The Anchorage Assembly on Tuesday rejected a challenge filed in the April 4 city election, reaffirming the previous certification of results.
The challenge, filed by Daniel Smith, Brenda Hastie and eight other voters, claimed that more than 36,000 voters were disenfranchised because they didn’t receive a notice of the election or a mailed ballot package.
In a 9-3 vote, members declined to investigate the claims further.
That means in order for the challenge to be heard further, the voters who filed it would have to appeal to the courts, and a judge would have to overturn the Assembly’s decision.
Before the vote, Matthew Hurt, attorney for the Assembly, told members that when deciding whether to hear the challenge, they must consider only two items: the notice of election contestation and the certified report of election results, which includes the report of canvass from the Anchorage Election Commission and election clerk.
Assembly members said, based on those factors, the contest failed to allege one of the three grounds that city code requires: That there has been “malconduct, fraud or corruption on the part of an election official sufficient to change the result of the election”; that an official who has been elected is not qualified as required by law; or that there’s been “any corrupt practice as defined by law sufficient to change the result of the election.”
“Frankly, the notice of election contest just falls short of alleging what is required in order for us to look at this further,” Assembly Vice Chair Meg Zaletel said.
The contest, filed May 4, broadly challenged election results, claiming that 36,143 registered voters were deprived of the notice of an upcoming election because they were not mailed an election announcement postcard. It also said that 1,193 registered voters did not receive a ballot by mail, although they had voted in the state’s November general election.
Election Clerk Jamie Heinz, in a response to the contest, urged the Assembly to vote down the challenge. The city followed all laws for voter notification of the election and mailing ballots, she said. Also, the city is not required to mail ballots to some people in the state’s voter rolls, according to city code. That includes those who haven’t voted in at least four years in a state or municipal election, and voters whose mail sent by the state Division of Elections has been returned as undeliverable.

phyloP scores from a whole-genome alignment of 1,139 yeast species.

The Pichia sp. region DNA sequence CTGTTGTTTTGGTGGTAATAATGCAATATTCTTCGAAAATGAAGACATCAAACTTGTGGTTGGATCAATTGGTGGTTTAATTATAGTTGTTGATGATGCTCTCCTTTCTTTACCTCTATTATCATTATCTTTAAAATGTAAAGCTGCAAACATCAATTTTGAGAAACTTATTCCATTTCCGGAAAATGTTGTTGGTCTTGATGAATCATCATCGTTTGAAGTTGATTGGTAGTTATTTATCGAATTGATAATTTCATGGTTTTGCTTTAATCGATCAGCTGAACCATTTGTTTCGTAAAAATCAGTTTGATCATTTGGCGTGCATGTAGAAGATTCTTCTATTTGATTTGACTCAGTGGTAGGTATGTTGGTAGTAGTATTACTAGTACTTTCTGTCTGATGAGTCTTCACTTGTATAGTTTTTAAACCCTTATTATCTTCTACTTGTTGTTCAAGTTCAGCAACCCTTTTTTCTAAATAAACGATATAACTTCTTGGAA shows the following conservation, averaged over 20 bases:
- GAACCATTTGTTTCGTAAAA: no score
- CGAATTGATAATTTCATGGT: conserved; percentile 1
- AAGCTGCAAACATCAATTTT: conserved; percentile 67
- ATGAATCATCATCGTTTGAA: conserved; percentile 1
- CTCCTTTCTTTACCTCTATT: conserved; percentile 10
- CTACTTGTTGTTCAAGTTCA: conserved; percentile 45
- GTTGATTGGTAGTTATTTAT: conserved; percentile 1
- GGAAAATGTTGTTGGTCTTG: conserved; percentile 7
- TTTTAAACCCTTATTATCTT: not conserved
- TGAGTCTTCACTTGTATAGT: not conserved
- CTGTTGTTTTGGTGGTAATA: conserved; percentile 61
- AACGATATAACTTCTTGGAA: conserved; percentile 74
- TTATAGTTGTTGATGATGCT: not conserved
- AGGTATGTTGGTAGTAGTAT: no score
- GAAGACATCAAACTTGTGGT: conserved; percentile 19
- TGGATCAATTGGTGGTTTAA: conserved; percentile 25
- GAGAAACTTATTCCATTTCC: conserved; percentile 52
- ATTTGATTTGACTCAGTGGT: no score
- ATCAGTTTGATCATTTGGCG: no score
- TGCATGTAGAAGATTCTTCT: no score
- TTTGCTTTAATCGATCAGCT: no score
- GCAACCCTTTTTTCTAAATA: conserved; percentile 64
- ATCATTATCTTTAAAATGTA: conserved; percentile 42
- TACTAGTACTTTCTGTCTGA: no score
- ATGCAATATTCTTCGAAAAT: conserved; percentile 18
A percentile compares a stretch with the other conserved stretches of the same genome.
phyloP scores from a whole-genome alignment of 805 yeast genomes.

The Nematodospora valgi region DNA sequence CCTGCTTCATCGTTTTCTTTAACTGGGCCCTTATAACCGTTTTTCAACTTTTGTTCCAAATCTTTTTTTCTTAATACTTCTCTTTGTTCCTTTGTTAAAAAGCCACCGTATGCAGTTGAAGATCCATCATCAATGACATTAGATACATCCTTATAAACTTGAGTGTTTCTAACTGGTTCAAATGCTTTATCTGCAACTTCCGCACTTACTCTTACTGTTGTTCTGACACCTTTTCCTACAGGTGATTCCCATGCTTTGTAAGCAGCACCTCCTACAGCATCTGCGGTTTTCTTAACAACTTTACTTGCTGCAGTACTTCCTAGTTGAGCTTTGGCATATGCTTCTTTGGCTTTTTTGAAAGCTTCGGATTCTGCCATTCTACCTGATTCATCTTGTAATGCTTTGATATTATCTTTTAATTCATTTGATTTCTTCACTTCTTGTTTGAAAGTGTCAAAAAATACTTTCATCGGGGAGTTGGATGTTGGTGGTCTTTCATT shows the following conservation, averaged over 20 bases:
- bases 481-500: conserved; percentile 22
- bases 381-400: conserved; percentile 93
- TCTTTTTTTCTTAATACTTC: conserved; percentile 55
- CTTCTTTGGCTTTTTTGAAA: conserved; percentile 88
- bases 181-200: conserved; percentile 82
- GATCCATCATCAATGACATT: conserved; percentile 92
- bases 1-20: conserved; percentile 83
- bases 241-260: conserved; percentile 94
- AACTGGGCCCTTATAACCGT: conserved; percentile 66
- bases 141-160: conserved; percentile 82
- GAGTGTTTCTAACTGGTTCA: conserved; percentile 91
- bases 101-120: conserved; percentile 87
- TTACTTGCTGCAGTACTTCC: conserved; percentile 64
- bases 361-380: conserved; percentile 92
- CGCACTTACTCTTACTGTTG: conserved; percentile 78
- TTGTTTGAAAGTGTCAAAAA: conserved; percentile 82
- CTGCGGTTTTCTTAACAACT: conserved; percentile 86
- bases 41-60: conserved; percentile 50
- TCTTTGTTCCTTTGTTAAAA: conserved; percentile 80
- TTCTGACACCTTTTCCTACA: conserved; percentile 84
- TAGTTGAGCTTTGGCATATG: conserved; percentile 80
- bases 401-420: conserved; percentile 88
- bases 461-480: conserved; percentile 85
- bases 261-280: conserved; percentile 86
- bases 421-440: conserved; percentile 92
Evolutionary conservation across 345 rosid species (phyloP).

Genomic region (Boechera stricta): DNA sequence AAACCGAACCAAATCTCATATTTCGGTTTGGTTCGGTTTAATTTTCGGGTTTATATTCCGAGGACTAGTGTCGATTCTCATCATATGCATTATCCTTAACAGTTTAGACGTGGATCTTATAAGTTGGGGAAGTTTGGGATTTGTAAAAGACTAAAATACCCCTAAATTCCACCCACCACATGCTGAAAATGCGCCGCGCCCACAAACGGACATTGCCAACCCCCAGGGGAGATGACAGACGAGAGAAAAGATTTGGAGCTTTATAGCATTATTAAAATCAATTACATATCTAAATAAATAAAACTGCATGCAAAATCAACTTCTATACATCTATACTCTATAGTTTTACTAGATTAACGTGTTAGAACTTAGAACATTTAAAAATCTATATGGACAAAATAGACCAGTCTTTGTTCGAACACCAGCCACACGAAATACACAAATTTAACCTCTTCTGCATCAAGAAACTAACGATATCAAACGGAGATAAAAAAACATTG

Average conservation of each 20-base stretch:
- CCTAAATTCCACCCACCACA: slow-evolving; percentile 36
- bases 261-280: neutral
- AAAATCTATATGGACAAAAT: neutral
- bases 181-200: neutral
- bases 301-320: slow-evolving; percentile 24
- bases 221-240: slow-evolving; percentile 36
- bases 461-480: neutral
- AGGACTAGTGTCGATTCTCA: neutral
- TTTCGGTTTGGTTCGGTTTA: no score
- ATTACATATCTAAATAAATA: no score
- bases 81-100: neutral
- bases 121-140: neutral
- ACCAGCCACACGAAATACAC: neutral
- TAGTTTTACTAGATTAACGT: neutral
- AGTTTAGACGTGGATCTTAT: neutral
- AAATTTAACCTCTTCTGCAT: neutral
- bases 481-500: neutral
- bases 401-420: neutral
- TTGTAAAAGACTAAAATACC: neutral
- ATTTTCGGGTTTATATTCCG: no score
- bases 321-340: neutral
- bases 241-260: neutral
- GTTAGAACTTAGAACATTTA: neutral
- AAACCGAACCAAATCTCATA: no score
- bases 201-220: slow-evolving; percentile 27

Heinz provided Smith a list of 35,974 registered voters the city did not mail ballots to.
The number of voters who Smith and others claimed were disenfranchised — 36,143 — doesn’t match, and it’s unclear what information the contest referenced to support its claims, Heinz said.
Heinz’s response to the contest was not an item the Assembly should include in its consideration of the matter, Hurt said. Attorney Joe Miller, who is representing the election contest petitioners, replied to the clerk in a supplement to the petition.
Hurt also said the Assembly could not consider Miller’s letter in its decision whether to hear the contest.
Miller argued that the petitioners in their contest had alleged one of the required grounds, malconduct by election officials, and that it would be sufficient to change one or more of the races, because officials did not mail ballots to thousands of voters.
Assembly members Kevin Cross, Randy Sulte and Scott Myers voted in favor of moving the contest forward.